an open letter

If I were a text message, I would not say, “hey, what’s up?” I wouldn’t keep it simple or overly casual. I wouldn’t worry about being “too obvious” or “too eager.” I wouldn’t be a “yeah, that’d be cool” in response to, “we should hang out sometime.” I’d be a, “what time are you free?” Upfront. To the point. Shameless. Calm.

Sometimes, I would be “k.” Misunderstood. Taken out of context. Overanalyzed.

I’m misread, sarcasm mistaken for seriousness.

I’d be a double text because after I said something stupid, I’d realize what I actually wanted to say and words are important to me.

If I were a text message, I would be a paragraph with lots of stories and questions.






I need the details.

If I were a text message, you’d see me because I wanted to talk to you or ask you something. I wouldn’t just make a regular appearance for no reason. I don’t want to just chill in your inbox all the time,




I’ll get bored. It’s not a fun place to hang out, and I know that somewhere else, someone would read every word. Someone would take the time to understand. To answer. To think. Their response wouldn’t have to be long or complex or overly thoughtful.

But they’d simply be there, in my inbox, waiting to be




If I were a text message, I’d be a paragraph length story in response to “hey, what’s up?” I’d be a long story in response to “what are you doing this weekend?” I wouldn’t be a “cool” in response to your story, or an “oh.”

If I were a tweet, frankly, I’d be more than one. I wouldn’t be just 140 characters. I’d go on and on and on. Not because I’m overly interesting or complex, but because I babble. I tell stories. And I tend to not hold back.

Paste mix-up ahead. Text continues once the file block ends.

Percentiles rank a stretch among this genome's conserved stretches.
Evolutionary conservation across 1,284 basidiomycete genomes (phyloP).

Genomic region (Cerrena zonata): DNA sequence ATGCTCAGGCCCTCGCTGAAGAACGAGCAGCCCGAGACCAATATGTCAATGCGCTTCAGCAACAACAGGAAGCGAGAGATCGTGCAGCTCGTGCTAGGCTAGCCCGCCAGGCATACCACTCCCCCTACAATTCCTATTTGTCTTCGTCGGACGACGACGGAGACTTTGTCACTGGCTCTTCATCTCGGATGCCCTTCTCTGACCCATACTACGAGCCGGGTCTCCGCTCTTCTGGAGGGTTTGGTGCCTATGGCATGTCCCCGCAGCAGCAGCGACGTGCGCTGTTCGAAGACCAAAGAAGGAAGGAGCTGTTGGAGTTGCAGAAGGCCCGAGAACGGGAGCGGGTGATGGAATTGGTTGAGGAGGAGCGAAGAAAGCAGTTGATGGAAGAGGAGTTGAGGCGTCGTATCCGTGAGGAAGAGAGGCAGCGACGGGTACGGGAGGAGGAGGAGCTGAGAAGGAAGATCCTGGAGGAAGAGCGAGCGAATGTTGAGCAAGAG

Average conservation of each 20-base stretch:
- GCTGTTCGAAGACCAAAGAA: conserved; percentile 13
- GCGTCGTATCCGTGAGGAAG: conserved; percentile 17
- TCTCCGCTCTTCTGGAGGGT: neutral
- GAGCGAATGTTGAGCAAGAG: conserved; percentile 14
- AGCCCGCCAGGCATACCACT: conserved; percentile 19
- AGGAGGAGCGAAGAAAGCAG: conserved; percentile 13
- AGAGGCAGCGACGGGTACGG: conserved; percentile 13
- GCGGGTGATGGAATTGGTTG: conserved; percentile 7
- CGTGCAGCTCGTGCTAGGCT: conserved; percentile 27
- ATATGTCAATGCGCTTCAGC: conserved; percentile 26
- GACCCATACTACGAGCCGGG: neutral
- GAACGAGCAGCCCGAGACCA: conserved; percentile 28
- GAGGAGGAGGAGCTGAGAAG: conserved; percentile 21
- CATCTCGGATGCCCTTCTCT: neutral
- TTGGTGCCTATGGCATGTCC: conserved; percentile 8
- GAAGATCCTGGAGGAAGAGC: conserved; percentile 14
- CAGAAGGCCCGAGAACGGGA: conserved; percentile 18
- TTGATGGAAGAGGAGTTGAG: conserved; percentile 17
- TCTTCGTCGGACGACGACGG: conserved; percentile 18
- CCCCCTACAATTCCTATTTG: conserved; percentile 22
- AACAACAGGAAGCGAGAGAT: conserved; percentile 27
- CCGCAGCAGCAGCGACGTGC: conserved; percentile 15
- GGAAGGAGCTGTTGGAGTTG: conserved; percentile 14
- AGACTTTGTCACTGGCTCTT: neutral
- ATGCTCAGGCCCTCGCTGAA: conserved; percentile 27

I’m a shameless double text. I’m a who, what, where, when, why.

If that annoys you, I could send you less. I could be “hey, what’s up?” and “oh cool.” But don’t expect to read or know more. Don’t expect me to “open up more” if you left me, in all my honesty, unread.

a little growing up to do

Going into college, I thought I was a super mature person ready to conquer the adult world. I thought I had it all planned out.

I wrote for a few websites. I had an internship. This was before I turned 18.

Surely, by the time I was actually 18, I would be spending my summers in New York City in a big magazine office. Surely, I would have a neatly organized resume and I would have everything figured out.

It’s true that I’ve always gotten along better with people who are older than I am. I feel more in my comfort zone in an office building than at a party. But these things alone don’t mean that I’ve completely “grown up.”

What I’ve learned is that college is about learning, and I still have more of it to do. There’s nothing wrong with that. It’s actually awesome. It’s actually an adventure.

Things have shifted. Some of the people and places that used to feel like home don’t anymore. Some still do. And I have some new relationships that I value more than I could’ve ever imagined.

The same work doesn’t excite me anymore. I’ve found new endeavors. I’ve kept some of the same ones. I’ve finally learned to quit, because before, I just kept making new commitments without giving any up. I’ve learned to prioritize. I’ve learned that not everything goes as you expect it to, but everything works out in some way or another.

A year ago today, as I was sitting in a high school classroom, did I think I’d be spending one of my first days of summer blogging in a local coffeeshop that I’ve been going to all my life? No. Of course not.

But am I unhappy here? No. Of course not.

I’m happy to be here. I’m happy with the work I’m doing. Everything is a learning experience, and I truly believe I need this summer at home. I need to do some soul searching in the most constant, familiar place I could be.